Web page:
In Health Sciences Association of Alberta v Alberta College of Paramedics, 2016 ABQB 723, the content of the annual renewal form was prescribed by subordinate legislation. The regulatory body added to the form three broadly worded questions relating to police or criminal interactions, to treatment for mental or physical conditions that could affect a practitioner’s capacity to practice, and to substance abuse. On a challenge to the questions, the Court held that there was no authority for the regulatory body to add the questions to the form. The Court rejected the regulator’s argument that the questions were not substantive because the questions did affect the human rights and the privacy rights of practitioners. However, the Court declined to make a general statement as to whether the College had the authority to ask practitioners about these matters in contexts other than annual renewal of registration. Because of the narrow focus of the decision of the Court in this case, it is difficult to extrapolate the ruling to other contexts, including annual renewal forms used under other legislation. However, the Court did view the asking of these questions as a serious matter.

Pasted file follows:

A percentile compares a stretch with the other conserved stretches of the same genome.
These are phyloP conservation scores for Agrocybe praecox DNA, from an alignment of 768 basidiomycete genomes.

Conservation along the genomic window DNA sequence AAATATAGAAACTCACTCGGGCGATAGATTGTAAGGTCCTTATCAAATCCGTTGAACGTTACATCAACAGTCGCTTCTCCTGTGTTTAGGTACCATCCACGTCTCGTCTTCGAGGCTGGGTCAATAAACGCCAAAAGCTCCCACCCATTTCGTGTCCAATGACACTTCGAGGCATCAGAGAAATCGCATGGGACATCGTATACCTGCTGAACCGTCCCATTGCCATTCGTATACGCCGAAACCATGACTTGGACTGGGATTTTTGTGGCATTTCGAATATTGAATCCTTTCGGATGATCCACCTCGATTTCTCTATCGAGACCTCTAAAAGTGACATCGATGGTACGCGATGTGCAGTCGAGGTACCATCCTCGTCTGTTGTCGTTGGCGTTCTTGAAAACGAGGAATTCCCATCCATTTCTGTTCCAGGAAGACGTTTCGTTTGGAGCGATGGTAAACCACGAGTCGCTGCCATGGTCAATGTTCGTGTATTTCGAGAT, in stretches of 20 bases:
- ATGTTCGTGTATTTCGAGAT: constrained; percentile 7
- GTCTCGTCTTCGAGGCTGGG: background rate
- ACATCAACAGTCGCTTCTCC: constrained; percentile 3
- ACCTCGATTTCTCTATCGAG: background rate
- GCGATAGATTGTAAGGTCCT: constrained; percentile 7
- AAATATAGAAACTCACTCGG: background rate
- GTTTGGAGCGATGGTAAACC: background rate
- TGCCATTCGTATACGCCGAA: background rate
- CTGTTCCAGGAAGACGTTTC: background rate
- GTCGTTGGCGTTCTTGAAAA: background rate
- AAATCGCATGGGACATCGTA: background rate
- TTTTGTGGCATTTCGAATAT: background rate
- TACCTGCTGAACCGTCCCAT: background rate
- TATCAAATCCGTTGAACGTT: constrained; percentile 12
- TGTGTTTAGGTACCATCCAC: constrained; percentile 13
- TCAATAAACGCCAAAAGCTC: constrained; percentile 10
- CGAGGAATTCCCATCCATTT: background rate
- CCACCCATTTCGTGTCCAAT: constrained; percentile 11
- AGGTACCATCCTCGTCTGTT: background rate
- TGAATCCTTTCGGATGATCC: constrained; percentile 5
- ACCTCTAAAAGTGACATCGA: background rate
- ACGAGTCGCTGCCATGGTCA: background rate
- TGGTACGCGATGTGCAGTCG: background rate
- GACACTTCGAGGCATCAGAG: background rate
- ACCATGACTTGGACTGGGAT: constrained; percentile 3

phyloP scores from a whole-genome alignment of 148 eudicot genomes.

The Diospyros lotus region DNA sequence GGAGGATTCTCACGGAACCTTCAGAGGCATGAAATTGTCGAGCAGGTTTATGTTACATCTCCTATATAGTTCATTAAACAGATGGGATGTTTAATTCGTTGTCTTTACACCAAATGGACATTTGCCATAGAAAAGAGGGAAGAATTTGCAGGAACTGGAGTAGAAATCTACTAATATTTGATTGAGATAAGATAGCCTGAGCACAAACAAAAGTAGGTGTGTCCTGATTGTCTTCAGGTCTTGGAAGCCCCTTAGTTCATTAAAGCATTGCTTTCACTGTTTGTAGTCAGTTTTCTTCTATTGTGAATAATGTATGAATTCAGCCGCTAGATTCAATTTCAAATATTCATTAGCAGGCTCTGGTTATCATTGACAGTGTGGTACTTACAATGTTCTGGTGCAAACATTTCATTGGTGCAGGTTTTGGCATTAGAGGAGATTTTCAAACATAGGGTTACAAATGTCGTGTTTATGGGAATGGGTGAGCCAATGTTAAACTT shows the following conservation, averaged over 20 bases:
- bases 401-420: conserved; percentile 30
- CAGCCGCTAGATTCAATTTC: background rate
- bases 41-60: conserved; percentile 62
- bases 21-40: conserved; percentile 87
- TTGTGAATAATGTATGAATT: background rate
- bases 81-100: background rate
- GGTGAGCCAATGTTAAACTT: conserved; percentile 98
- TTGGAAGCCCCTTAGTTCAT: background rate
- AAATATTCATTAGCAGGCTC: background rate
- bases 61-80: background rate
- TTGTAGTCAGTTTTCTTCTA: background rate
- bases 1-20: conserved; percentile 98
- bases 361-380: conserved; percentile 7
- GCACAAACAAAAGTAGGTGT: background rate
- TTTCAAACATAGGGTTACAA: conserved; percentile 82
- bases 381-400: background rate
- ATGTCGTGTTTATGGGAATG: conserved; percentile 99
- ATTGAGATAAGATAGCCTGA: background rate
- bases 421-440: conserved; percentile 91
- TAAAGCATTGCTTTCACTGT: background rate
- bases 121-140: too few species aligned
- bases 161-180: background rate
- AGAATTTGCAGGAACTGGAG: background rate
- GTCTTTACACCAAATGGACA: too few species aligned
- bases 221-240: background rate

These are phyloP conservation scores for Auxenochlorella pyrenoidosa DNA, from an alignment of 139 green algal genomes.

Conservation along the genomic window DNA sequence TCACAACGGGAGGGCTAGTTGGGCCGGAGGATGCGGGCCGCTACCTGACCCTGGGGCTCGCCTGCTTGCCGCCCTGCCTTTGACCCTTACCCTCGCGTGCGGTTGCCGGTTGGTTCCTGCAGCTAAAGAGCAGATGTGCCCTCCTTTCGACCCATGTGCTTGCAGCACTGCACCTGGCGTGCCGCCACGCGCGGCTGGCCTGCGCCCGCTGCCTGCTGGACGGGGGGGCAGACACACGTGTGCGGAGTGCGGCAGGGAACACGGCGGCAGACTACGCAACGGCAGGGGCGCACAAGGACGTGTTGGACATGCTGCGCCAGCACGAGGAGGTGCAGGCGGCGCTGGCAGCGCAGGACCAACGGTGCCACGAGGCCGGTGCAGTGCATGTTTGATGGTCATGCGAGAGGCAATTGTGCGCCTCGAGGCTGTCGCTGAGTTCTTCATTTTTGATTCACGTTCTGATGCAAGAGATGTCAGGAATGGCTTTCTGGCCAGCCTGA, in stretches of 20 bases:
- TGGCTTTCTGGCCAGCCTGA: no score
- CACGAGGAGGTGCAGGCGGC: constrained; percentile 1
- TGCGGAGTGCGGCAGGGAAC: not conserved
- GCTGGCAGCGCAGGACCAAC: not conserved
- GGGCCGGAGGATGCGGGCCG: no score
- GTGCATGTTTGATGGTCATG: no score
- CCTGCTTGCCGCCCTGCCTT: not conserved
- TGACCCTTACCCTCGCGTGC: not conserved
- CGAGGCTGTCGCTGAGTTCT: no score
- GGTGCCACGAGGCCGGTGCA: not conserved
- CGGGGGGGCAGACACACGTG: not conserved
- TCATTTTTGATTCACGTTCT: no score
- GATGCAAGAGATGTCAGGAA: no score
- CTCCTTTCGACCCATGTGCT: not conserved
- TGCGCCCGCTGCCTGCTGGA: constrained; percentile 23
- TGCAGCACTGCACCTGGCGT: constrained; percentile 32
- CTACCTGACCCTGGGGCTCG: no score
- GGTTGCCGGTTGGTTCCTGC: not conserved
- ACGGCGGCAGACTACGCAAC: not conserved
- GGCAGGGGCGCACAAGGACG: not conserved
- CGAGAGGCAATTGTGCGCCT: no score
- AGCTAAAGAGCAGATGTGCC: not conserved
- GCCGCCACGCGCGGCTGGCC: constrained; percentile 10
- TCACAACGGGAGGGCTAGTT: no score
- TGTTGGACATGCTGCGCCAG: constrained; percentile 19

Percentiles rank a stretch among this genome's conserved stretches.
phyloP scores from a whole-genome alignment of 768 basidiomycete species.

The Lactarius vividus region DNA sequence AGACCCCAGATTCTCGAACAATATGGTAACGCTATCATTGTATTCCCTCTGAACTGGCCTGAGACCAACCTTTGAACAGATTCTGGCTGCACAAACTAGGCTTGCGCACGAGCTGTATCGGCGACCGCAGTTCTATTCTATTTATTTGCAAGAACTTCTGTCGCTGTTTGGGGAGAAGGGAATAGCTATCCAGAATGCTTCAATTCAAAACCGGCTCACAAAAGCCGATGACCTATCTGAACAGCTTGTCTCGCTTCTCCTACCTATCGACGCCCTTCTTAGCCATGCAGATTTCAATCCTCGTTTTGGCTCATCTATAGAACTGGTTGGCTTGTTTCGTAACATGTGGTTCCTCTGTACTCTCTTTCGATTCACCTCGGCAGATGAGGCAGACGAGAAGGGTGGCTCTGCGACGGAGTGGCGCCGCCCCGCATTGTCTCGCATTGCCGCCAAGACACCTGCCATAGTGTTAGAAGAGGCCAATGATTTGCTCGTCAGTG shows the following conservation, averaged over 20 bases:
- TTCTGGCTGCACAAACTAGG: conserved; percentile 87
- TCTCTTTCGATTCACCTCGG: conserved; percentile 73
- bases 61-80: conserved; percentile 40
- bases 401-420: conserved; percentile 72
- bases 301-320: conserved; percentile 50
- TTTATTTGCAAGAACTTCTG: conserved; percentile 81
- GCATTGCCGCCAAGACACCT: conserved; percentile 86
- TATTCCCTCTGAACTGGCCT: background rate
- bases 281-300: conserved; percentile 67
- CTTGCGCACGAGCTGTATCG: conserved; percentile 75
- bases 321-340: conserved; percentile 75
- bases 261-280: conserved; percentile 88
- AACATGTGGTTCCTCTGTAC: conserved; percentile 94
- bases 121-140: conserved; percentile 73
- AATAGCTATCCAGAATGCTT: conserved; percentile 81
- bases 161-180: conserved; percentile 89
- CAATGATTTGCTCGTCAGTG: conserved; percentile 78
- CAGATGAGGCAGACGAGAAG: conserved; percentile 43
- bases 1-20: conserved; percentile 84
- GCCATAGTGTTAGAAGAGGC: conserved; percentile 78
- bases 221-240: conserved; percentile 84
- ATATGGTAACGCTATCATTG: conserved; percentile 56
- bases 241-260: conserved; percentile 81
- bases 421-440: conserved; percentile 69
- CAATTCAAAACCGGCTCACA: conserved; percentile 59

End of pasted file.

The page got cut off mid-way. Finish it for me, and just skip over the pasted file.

Many discipline panels conduct their hearings in two parts. The first deals with the merits of the allegations (also known as the “finding” stage). If